Tag Archives: law enforcement

About Cops on Ice Story

I just posted another true story called Cops on Ice, though maybe that’s not the best title since it was only one cop. It’s pretty silly and pointless. I’m not trying to make any political statements with it or anything like that. In fact, I wanted to say that this story has not been a notable factor in my decision to be an anarchist, and has nothing to do with why I don’t support police. It’s just a funny little story that happens to involve a cop being a human. That’s all.

I Saw a Fear Crime

So I’ve been thinking about the guy I watched get shot in front of my apartment a few weeks ago, and more specifically, about the guy doing the shooting. I’ve been running over what my buddy said about how most people who shoot each other in those situations are being driven by fear… it’s not about hatred or a love of death and killing or even of wanting to look tough (though I believe wanting to look tough is a symptom of fear and certainly played a part in the shooting I witnessed). My friend’s theory was that this guy purposefully missed the target because he was afraid of killing someone. So my thought is that the only logical reason to shoot at someone if you’re also terrified of killing that person, is if you’re scared of something else.

I think in this case, it was fear of being weak and vulnerable. The shooter thought that if he didn’t pull out that gun and “show off his big dick” as my buddy put it, he would be seen as an easy target for violence and he would be more likely to be killed or injured later on. In his mind, at least in the heat of that particular moment, he felt it was self defense. Sure, perhaps there was nothing immediately threatening him, but he felt threatened by that sense of weakness and the idea that someone could hurt him later if he did not make a preemptive strike.

When I look at it that way, this shooter doesn’t appear any worse than any police or military officers. They work under the exact same concepts. Police regularly pull guns on people without having any immediate threat.

I myself¬† have had police point guns in my face at point-blank range. Once when I was an innocent bystander and once when I was arrested for marijuana when they knew I did not own any weapons. If I had made one false move in those two moments, I would not be here today, and after being through the experience twice, I know it’s tremendously easy to make a wrong move in that moment, because your instincts are telling you to go all John McLean on them and grab the gun and fight back, but your logic is telling you no, simply submit, and you have only a fraction of a second to get your decision making structure worked out or else your brains are going to be splattered across the sidewalk. When the police kill someone who makes a false move like that, nobody cares; they just assume it was their own fault for moving improperly.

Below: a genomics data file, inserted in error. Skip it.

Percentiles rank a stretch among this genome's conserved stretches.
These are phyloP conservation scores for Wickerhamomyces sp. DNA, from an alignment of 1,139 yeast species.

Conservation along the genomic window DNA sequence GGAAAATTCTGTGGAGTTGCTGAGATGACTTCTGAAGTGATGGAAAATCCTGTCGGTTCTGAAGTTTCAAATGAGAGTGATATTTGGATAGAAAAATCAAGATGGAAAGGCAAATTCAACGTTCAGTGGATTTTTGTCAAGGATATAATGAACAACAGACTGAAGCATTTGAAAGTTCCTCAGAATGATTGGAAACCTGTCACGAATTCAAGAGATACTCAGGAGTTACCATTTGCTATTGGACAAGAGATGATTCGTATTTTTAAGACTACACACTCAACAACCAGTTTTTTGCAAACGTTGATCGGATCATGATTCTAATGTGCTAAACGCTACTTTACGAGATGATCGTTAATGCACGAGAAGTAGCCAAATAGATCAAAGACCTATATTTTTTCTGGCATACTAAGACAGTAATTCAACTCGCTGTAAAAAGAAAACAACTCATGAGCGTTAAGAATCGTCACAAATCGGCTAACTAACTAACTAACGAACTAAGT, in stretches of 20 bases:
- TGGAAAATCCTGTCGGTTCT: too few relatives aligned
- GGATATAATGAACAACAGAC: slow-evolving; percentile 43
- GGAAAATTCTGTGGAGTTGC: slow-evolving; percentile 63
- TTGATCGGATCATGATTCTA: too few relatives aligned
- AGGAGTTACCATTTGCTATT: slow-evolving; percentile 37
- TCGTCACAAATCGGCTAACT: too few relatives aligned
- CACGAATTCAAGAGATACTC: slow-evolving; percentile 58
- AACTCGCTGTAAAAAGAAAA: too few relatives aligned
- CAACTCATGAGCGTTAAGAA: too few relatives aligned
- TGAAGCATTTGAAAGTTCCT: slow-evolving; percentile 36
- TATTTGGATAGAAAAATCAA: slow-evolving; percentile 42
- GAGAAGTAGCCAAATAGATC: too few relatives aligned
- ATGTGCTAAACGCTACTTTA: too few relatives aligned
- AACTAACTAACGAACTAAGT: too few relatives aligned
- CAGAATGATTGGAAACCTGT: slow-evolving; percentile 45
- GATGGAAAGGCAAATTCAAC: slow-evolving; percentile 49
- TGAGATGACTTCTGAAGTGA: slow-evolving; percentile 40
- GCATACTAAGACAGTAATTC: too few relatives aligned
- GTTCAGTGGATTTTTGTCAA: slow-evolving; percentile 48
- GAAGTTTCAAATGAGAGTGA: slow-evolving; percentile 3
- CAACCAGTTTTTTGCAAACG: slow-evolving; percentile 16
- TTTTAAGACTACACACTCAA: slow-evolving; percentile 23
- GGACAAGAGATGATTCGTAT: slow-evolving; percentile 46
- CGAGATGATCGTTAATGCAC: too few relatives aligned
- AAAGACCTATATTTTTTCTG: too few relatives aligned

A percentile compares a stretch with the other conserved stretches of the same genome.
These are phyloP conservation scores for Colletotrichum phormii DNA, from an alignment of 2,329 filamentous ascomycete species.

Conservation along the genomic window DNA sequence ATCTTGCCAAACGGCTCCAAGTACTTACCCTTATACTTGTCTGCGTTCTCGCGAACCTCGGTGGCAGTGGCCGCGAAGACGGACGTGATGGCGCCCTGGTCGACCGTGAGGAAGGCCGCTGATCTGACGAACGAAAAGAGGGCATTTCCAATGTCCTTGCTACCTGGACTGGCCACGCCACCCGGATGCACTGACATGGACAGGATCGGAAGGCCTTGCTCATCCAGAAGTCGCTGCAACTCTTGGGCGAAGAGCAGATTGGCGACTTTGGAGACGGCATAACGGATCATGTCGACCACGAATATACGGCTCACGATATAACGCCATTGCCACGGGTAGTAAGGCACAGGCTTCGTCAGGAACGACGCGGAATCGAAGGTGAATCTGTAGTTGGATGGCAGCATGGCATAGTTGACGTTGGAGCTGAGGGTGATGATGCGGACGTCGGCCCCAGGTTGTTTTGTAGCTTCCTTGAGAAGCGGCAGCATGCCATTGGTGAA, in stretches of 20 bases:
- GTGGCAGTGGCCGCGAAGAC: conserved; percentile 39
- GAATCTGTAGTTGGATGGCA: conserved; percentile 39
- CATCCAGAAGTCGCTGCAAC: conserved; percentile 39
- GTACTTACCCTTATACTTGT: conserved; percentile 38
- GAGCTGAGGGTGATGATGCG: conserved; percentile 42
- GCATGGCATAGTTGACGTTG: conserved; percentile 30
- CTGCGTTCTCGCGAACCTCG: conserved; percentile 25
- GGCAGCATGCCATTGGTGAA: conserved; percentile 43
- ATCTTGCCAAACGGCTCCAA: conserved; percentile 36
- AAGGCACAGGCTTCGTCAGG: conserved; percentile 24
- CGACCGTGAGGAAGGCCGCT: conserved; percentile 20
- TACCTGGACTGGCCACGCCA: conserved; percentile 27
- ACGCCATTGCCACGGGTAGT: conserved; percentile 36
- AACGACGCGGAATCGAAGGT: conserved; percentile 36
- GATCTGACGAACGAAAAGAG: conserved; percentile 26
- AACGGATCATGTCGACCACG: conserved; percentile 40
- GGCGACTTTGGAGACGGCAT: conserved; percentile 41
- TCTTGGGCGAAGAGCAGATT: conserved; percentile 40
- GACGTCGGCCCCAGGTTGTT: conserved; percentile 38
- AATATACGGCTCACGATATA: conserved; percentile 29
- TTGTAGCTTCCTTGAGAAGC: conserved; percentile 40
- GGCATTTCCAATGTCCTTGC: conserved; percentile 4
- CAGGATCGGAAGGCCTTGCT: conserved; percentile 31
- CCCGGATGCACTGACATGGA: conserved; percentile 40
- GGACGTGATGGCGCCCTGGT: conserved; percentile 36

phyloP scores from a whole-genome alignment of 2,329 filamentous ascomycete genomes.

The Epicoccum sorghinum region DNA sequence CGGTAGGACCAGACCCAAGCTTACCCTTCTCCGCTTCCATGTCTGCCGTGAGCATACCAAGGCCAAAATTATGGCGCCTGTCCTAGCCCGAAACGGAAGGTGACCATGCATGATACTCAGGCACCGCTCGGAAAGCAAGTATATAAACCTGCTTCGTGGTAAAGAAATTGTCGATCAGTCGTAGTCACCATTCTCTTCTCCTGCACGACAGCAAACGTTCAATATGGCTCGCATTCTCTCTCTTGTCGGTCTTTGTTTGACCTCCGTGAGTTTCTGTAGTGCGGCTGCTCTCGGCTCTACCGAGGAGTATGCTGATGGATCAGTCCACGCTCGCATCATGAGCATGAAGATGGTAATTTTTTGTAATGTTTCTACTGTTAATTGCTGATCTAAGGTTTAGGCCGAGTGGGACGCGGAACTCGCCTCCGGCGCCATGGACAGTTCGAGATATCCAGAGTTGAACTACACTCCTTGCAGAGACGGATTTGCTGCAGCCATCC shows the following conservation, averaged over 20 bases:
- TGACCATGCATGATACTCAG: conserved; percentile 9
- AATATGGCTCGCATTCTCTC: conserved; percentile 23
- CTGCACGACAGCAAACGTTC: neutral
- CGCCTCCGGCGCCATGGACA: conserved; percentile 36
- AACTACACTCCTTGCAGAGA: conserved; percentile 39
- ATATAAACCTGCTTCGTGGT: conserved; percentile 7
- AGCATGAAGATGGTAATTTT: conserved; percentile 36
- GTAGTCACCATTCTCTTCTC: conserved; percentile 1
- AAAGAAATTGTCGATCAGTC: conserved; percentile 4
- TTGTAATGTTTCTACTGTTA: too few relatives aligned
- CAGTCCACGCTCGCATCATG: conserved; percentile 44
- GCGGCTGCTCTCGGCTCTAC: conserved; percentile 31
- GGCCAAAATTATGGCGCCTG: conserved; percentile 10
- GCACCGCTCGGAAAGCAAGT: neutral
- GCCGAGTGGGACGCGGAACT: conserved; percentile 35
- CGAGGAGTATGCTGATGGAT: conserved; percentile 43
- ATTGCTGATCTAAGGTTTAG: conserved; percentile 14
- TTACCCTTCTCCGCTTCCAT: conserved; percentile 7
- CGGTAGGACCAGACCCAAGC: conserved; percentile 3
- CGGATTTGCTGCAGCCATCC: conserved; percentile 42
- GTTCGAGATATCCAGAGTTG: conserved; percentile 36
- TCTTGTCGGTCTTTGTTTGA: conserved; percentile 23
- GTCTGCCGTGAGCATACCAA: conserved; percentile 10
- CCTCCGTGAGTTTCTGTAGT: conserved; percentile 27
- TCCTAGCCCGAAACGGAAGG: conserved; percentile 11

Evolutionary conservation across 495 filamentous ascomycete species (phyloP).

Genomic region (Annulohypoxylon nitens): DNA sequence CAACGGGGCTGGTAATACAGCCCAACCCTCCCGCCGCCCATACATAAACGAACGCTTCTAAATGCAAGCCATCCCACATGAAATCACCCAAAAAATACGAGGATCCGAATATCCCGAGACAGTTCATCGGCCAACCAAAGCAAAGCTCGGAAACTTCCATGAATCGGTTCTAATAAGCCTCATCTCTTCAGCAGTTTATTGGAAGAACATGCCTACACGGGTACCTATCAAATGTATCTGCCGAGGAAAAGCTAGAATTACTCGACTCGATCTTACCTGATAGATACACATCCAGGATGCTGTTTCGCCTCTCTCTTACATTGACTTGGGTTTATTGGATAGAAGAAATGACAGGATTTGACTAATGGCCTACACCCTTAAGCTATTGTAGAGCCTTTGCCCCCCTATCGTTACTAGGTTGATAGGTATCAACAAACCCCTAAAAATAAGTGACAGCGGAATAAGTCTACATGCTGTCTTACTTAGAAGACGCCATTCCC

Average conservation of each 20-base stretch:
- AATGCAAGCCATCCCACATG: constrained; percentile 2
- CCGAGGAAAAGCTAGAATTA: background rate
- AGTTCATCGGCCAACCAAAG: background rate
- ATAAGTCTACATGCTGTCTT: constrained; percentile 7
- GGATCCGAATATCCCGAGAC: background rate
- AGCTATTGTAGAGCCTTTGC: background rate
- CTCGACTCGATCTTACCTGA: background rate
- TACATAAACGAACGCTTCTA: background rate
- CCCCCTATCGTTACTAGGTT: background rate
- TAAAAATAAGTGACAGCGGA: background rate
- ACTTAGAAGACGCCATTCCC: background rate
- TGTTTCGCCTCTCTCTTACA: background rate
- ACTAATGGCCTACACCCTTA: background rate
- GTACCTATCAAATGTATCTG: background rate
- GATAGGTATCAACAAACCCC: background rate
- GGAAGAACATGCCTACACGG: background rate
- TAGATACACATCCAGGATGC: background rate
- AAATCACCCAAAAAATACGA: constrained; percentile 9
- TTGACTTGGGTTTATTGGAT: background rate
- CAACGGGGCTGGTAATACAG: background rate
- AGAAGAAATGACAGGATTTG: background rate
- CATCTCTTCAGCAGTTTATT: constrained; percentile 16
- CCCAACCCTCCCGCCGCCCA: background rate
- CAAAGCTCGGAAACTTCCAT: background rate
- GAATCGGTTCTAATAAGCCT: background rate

I think it’s quite likely that the shooter has been through similar situations… or at the very least, he’s watched it on Cops. We’ve all been told that this kind of thing is necessary for a safe society.

So how can we really blame him for doing the exact same thing? He simply learned from the very people we uphold as heroes and from the general concept our society has that preemptive strikes are morally acceptable. What would charging him with attempted murder or reckless endangerment even do? It wouldn’t do anything to quell the fear that the next gangster might have in that situation, and in five or ten years when he’s back on the streets, how will it have addressed the deeper psychological problems that caused him to fire that gun? In the end, all the law enforcement and prison system will teach him is that he needs to show off an even bigger dick.

I think I might be a drama queen

So I think I may have over reacted to the so-called “murder” that I witnessed last week. The news stories I’ve read made it sound a lot less serious than what it looked like from my apartment, and sounds like the guy actually survived despite being shot in the face. I remember watching him being shot at least a few times, and seem to remember hearing around 15 gunshots total, then he was just lying there and I watched him as closely as I could for several minutes before the police showed up and he sure wasn’t moving. I never actually saw him getting hit, but he was maybe fifteen feet away and I couldn’t imagine how the shooter could have missed that many times, so I guess I just assumed there was no way he could have survived.

I talked to a friend who told me that gangsters and gun-toting drama queens like this usually don’t shoot to kill in these situations, that they usually aim high or low, and their real intent is, as he put it, “to show off their big dick,” and just scare the crap out of someone, but in reality the shooter is usually the one who’s scared because he’s probably never killed anyone before and especially not with all those witnesses. I guess that kind of psychology never occurred to me. If I pull out a gun and shoot someone, I would intend for them to die. I’d be afraid if I wounded someone they’d just come back for me later. But I’ve only shot a gun a few times in my life, and certainly never at a person, and I’ve never had any real desire to own one, so I guess I have no idea of the psychology of people who actually carry guns and would do something like this.

But there’s still a few things that bother me about this whole thing. First was when I went into the bar the next day for a burger and heard the bartender talking about it. Apparently she had called 911 before shots were ever fired and tried to convince the police to come in and break up the fight, but they had refused, saying it was too dangerous, even though the bartender, bar owner and a number of other innocent witnesses were all right there. Instead, the police waited down the street a block or two away for all the shooting to be done with so they could catch everyone while they were fleeing the scene.